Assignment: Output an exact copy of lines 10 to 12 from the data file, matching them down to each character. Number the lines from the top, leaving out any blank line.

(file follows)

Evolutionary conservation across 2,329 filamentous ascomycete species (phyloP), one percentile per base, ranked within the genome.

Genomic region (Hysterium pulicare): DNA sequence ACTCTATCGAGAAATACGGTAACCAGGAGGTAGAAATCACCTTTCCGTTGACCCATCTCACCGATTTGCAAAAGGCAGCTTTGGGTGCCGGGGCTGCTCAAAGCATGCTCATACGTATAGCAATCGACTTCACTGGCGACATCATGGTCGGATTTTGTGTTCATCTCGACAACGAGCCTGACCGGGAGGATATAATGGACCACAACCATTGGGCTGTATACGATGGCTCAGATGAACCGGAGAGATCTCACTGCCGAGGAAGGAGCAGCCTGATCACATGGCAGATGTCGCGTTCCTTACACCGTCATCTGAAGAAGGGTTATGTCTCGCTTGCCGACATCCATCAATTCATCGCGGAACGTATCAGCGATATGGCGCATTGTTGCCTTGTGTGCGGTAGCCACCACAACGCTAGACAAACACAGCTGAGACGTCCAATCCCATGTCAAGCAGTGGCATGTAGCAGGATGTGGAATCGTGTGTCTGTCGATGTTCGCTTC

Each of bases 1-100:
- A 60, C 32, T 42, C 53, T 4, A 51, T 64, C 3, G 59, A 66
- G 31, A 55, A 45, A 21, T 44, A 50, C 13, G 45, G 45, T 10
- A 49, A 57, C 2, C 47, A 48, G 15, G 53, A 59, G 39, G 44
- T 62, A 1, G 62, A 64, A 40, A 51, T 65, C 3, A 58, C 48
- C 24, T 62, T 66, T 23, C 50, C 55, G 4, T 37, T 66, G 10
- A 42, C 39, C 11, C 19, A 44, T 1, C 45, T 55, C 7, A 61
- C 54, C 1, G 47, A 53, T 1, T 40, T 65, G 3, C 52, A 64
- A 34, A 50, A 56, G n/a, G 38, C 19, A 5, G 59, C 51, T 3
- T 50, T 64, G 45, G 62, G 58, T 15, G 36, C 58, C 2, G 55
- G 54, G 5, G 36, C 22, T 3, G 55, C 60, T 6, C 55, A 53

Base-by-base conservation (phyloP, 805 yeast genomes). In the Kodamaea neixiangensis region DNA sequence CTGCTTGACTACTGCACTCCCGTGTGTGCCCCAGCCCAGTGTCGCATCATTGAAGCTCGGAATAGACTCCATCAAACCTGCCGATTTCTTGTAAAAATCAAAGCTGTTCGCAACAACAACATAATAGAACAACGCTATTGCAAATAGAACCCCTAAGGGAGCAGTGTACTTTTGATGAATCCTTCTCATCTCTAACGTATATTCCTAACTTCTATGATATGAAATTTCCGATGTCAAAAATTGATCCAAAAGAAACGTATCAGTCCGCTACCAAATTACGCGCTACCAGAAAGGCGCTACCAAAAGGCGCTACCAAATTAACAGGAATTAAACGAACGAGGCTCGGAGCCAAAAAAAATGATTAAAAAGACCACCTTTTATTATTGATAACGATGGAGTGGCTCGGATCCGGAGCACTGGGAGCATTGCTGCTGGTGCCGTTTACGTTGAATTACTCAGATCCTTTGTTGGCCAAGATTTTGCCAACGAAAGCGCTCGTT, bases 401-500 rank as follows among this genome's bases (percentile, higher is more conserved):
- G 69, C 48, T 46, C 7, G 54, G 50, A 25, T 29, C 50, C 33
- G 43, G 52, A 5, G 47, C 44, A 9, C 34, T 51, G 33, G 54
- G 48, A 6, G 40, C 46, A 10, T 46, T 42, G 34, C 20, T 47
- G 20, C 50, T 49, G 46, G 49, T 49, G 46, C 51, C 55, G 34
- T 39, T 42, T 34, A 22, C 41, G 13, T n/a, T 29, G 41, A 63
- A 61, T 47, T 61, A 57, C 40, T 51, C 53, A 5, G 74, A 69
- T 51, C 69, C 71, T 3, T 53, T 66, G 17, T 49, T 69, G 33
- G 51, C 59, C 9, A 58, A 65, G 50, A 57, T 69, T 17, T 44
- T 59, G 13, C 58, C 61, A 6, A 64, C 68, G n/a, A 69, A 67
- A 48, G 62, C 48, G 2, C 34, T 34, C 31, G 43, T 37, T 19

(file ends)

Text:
- C 54, C 1, G 47, A 53, T 1, T 40, T 65, G 3, C 52, A 64
- A 34, A 50, A 56, G n/a, G 38, C 19, A 5, G 59, C 51, T 3
- T 50, T 64, G 45, G 62, G 58, T 15, G 36, C 58, C 2, G 55